|SPLIT THE STICK: A MINIATURIST-DIVAN
by Mac Wellman
Mac Wellman associates his poetry with nonsense. But his new book Split the Stick goes beyond the political nonsense of Victorianism and leaves language to float untethered. Split the Stick links poetry with the fantastic writings of Islam and the motifs of Persian miniatures. Based mostly on a rhythmic design with little else but a center margin to ground them, Wellman’s designs leave the reader wondering what happened. Themes appear and disappear as his caravan of words winds through the landscape. Brilliant tropes flash in the darkness not to reappear for another 20 pages. Few poets have granted their work this much freedom and unfettered energy.
Mac Wellman's new collection of poetry is so singular, so original that there is no one writing poetry today quite like him. His fanciful, satirical world is filled with addresses to magical figures such as the silent Mahoon. They appear, as in his plays, in a language we can only slightly glimpse, as if the author were speaking from some alien planet. Leaves speak, things get "skyudgled" and fly away like "dead bats." It is a marvelous world
which once you enter you will want to visit again and again.
— Douglas Messerli
Three quarks for Muster Mac! No one splits the phonemic atoms of language with
as much verve, energy, strange & colorful charm as Mac Wellman. If you want to
experience the pleasures of 21st century lyric in all its polysemous perverse glory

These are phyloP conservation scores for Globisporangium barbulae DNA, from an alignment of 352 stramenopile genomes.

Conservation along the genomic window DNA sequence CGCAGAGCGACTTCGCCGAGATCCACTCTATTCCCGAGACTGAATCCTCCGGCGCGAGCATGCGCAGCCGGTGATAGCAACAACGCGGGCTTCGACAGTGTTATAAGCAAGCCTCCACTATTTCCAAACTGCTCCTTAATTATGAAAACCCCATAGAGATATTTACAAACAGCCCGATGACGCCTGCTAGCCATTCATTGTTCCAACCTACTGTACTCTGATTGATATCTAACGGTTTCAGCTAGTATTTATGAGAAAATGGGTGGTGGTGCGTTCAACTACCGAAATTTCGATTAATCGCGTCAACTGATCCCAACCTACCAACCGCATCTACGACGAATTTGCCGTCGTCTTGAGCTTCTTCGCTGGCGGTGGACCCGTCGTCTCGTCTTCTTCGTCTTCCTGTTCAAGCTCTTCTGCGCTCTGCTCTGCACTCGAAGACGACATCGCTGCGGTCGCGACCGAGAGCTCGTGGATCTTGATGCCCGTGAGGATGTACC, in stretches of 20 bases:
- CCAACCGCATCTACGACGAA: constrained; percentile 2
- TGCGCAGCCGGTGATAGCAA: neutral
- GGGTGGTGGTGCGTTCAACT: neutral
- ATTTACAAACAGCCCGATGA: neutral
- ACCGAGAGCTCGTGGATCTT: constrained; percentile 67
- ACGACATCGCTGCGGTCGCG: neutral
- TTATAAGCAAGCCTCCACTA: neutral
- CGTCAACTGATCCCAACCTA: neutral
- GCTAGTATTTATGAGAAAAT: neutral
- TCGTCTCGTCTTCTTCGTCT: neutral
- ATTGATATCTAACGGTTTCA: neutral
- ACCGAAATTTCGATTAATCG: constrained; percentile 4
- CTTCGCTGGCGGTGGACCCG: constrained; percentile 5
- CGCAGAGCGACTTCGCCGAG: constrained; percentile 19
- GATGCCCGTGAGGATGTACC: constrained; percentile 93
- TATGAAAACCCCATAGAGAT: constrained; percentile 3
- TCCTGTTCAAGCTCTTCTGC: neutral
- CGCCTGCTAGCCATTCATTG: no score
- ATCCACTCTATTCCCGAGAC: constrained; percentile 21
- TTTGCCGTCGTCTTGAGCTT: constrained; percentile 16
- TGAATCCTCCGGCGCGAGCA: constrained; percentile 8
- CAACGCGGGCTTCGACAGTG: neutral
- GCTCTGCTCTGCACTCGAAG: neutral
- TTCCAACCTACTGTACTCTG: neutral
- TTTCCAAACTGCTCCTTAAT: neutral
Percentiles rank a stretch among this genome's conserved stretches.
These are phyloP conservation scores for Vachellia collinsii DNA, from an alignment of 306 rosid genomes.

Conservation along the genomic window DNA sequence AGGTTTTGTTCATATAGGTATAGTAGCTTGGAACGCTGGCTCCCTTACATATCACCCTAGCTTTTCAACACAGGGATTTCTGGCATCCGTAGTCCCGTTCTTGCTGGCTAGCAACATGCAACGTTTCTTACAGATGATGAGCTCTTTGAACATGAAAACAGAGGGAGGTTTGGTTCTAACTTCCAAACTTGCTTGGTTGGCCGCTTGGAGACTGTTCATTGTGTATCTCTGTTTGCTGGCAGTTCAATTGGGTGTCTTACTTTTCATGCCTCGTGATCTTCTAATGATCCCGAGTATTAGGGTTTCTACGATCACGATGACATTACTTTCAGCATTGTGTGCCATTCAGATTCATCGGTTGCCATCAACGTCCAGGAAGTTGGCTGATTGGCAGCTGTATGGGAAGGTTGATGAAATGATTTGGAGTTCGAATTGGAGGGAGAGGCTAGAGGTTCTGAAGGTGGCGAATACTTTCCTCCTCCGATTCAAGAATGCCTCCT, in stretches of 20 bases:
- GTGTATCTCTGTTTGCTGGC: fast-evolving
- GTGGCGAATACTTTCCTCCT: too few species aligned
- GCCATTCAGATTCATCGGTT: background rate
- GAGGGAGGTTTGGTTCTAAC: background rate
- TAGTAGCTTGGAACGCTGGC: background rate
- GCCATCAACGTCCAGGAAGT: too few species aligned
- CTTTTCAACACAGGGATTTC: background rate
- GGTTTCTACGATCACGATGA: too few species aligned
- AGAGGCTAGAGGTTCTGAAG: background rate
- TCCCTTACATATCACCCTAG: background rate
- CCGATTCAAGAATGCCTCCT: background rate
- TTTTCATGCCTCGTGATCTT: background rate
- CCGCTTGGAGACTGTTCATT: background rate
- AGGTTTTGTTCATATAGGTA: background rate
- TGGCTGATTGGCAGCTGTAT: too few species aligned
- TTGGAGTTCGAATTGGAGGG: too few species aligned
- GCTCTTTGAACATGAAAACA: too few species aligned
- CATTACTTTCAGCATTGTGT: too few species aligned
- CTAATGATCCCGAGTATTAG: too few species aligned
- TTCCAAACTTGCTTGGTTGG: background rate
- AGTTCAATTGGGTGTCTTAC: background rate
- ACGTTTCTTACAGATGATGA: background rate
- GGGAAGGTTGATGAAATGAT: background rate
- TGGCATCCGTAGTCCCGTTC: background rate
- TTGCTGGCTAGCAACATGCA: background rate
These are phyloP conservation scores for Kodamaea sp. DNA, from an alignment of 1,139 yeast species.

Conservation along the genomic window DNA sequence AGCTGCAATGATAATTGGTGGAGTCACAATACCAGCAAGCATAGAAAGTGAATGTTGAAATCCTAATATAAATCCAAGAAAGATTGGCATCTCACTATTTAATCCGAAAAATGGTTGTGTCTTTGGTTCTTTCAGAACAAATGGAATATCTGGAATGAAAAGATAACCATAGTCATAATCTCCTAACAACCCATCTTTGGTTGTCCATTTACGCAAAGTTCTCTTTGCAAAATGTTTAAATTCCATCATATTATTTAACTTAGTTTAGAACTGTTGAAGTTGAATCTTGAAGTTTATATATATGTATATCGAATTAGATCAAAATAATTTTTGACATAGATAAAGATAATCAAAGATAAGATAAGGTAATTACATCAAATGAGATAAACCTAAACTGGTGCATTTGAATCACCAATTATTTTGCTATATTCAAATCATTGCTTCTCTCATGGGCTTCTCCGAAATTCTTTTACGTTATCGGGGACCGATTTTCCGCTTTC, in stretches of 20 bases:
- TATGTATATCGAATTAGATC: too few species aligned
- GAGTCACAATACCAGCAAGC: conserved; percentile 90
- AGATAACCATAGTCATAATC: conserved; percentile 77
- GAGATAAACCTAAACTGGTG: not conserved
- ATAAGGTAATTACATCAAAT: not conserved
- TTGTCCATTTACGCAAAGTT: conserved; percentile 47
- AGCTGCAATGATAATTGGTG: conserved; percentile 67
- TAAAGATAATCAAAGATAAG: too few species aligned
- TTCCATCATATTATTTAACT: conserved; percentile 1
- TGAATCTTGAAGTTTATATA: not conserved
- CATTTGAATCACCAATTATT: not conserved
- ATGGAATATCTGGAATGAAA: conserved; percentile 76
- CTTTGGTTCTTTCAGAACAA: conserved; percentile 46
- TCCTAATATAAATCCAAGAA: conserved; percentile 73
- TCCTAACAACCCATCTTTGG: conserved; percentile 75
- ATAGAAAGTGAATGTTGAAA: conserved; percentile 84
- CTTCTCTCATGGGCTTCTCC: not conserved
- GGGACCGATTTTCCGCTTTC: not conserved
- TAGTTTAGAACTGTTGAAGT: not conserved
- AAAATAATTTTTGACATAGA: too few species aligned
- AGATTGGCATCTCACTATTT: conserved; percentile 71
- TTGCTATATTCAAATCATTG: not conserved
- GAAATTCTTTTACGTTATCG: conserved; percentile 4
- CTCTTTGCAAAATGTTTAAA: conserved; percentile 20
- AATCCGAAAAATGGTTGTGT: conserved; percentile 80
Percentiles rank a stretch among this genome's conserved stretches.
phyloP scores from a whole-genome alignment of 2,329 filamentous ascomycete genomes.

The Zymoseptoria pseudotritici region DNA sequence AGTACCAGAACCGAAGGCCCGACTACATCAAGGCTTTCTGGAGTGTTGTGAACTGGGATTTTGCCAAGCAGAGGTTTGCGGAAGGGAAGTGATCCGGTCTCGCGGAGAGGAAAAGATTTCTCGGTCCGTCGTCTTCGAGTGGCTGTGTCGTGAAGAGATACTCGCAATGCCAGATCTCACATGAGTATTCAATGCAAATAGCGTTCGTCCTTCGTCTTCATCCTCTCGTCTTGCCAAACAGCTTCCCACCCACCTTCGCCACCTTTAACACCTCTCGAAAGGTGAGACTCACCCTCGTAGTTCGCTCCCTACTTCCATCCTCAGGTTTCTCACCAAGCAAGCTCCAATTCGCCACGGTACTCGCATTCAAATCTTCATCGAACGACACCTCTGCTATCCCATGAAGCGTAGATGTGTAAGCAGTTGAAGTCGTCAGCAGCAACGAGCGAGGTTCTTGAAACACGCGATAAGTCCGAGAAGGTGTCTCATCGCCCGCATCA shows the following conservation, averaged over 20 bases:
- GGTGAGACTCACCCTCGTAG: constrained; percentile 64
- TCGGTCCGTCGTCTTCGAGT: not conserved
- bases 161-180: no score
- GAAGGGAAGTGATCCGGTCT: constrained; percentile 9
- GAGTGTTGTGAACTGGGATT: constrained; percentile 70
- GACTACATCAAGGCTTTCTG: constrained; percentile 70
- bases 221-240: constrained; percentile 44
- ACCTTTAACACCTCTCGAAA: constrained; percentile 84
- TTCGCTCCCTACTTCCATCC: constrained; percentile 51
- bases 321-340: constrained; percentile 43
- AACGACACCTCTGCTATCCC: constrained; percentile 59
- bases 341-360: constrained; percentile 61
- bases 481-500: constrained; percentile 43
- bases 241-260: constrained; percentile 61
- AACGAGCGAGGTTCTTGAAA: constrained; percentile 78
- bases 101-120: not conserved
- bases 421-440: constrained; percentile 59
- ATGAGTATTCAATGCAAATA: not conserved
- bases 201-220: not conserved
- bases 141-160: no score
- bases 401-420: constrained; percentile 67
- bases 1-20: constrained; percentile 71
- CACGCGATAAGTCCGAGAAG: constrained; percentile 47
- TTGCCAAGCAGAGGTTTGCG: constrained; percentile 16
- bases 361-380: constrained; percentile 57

read Split the Stick!
— L.S. Asekoff
Not aroused by language? Your troubles are over. In this brilliant saga about spear
hunting, Jesus, and the common house cat, Mac Wellman once again proves that
you don’t have to leave the safety of your own home to get that ebullient tingly
feeling associated with raves and roller coasters.
— Lisa Jarnot
Mac Wellman’s recent work includes 3 2's; or AFAR, directed by Meghan Finn at
Dixon Place, The Difficulty of Crossing a Field (with composer David Lang), and
1965 UU for performer Paul Lazar and directed by Stephen Mellor at the
Chocolate Factory. He has received numerous honors, including NEA,
Guggenheim, and Foundation of Contemporary Arts fellowships. He received
his third Obie for Lifetime Achievement. His books include: Q's Q, a novel;
A Chronicle of the Madness of Small Worlds, a volume of stories; The Difficulty of
Crossing a Field, a new collection of plays. His books of poetry include Miniature,
Strange Elegies, and Left Glove. He is Distinguished Professor of Play Writing at
Publication date: March 2012